Sodom and Gomorrah

According to the Old Testament of the Bible, Sodom and Gomorrah were two cities destroyed by God because of their wickedness. Apparently located near the southern end of the Dead Sea, the cities were known for the crude behavior and lack of hospitality of their inhabitants.

In the book of Genesis, the Hebrew patriarch Abraham begged God to spare Sodom and Gomorrah for the sake of the few good people living there. God agreed not to destroy the cities if as many as ten righteous men could be found in them. Accordingly, he sent three angels to Sodom. The angels were greeted by Lot, the only good man in either city. Lot invited the angels to his home and treated them graciously. However, that night a group of Lot's neighbors surrounded the house and demanded that he send the angels out to them. When the neighbors tried to break in, the angels told Lot to leave Sodom immediately with his family. They also warned him that no member of his family should look back at the city after leaving it.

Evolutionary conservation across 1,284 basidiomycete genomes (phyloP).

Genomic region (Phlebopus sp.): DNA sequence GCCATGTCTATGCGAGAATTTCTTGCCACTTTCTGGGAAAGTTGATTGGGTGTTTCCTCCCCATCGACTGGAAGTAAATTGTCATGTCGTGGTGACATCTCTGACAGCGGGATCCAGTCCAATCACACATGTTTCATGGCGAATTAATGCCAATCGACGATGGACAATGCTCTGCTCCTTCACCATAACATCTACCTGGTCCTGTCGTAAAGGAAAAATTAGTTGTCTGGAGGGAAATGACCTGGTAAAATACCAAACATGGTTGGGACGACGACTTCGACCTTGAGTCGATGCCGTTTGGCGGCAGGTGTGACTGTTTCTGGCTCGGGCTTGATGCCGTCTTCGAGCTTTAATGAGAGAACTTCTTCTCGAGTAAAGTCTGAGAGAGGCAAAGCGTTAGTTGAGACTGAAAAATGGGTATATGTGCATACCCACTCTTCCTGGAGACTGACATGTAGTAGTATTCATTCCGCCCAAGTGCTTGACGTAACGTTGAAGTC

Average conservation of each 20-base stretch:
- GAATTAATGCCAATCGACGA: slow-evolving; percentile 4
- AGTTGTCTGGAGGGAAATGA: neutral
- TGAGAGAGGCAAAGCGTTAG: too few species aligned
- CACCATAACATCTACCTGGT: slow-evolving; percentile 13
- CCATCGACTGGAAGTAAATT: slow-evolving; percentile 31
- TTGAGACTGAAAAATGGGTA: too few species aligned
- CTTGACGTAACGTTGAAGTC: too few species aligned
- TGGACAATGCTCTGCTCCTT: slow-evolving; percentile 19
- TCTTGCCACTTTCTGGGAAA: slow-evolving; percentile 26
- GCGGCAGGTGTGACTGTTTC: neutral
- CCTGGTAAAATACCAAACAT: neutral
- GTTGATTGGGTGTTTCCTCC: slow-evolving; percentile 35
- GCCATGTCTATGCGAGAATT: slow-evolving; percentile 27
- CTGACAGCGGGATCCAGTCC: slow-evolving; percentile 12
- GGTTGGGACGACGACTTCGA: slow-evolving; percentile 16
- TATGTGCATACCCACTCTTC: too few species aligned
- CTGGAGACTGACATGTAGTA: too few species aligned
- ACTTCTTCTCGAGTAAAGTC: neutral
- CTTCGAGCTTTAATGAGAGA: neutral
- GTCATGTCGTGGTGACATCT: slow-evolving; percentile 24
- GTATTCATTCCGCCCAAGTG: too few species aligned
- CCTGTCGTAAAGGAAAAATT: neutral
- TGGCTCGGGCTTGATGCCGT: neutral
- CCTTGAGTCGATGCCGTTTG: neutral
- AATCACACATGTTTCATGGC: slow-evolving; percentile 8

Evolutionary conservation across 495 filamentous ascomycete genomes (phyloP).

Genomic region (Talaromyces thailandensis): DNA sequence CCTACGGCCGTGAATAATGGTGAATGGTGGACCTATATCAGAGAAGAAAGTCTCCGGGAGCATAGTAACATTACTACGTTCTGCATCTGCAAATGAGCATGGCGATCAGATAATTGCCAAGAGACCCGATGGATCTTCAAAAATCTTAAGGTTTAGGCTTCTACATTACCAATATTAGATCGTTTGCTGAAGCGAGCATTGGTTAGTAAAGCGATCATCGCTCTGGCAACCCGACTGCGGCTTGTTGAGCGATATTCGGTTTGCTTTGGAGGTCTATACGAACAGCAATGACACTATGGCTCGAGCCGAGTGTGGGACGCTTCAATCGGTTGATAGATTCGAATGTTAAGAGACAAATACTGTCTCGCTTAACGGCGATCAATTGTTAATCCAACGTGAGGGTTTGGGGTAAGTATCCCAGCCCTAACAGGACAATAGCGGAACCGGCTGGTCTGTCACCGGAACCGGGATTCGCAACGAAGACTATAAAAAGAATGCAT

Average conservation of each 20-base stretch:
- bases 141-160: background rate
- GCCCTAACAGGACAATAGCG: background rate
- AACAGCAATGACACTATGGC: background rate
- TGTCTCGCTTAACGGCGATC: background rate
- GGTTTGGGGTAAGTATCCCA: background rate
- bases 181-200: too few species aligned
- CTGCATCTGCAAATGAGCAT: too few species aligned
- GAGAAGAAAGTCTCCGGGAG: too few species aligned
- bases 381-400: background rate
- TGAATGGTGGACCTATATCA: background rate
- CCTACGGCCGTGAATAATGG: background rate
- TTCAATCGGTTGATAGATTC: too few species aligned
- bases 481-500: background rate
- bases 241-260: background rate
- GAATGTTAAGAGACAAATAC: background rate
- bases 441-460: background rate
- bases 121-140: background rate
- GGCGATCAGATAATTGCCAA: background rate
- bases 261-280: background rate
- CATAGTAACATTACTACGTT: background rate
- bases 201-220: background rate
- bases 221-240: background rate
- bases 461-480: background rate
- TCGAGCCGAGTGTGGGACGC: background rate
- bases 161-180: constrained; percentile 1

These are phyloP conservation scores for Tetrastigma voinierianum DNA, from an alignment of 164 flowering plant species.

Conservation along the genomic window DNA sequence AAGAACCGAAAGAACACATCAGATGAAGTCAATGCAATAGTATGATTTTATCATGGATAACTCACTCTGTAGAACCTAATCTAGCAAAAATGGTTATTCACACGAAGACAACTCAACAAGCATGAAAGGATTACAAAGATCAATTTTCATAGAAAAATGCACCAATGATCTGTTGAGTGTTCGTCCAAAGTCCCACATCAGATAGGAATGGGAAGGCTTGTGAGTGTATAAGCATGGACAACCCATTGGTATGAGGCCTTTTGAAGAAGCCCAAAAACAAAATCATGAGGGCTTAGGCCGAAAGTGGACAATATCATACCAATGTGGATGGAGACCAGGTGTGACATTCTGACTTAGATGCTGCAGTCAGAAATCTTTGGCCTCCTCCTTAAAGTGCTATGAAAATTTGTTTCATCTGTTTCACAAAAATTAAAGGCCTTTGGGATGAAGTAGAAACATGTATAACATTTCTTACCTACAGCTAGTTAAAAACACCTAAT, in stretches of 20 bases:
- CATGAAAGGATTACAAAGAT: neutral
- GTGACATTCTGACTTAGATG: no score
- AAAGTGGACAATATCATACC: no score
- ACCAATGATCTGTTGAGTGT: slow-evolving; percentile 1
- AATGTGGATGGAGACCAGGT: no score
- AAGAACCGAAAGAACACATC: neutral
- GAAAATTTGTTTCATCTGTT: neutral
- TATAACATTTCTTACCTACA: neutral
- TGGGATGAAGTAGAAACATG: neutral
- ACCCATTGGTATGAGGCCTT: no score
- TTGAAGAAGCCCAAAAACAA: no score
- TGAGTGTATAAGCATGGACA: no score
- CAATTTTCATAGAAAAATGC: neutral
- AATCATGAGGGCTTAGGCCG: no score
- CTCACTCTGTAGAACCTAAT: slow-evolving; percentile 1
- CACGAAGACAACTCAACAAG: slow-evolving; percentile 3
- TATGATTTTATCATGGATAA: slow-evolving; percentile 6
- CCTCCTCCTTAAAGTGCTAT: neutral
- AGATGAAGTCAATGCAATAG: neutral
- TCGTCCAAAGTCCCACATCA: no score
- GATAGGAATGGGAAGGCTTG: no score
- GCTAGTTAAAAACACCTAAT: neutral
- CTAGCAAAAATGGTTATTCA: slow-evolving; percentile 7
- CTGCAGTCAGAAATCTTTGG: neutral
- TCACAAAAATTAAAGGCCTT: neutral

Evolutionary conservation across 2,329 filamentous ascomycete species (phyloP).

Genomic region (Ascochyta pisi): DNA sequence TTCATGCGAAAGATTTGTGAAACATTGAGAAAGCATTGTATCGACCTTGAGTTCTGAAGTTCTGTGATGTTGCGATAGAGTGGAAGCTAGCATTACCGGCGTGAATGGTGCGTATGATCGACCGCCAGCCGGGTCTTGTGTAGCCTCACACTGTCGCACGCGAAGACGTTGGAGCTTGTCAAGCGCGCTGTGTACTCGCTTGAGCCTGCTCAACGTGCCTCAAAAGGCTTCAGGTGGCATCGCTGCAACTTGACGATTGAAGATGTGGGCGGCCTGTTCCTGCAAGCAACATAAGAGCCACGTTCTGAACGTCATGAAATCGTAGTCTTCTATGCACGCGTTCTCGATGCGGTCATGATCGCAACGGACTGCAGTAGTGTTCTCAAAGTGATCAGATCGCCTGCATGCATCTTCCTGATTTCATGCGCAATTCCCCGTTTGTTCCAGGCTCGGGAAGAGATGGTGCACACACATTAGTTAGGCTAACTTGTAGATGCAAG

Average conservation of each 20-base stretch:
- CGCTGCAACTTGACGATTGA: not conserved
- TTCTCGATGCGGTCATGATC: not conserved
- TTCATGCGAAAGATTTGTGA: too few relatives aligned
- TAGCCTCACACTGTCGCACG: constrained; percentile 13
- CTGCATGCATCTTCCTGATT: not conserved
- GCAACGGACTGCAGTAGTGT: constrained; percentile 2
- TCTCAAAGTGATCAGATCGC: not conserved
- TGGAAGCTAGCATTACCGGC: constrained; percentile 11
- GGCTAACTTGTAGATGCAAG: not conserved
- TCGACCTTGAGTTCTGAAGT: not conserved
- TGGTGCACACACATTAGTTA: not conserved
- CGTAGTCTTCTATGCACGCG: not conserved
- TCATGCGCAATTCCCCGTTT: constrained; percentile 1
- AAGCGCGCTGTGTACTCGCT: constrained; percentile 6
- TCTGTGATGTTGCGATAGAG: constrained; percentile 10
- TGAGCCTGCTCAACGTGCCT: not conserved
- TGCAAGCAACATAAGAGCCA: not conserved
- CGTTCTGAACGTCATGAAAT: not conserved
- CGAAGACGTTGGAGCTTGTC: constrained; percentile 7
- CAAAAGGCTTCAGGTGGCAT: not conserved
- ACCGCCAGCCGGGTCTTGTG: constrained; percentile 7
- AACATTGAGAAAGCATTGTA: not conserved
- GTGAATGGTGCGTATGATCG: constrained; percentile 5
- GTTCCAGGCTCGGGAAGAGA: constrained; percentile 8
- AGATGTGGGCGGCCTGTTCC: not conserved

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God then sent a raging fire to consume Sodom and Gomorrah. As the cities went up in flames, Lot's wife could not resist looking back on the destruction, and God punished her by turning her into a pillar of salt.

See also Angels ; Fire ; Semitic Mythology .

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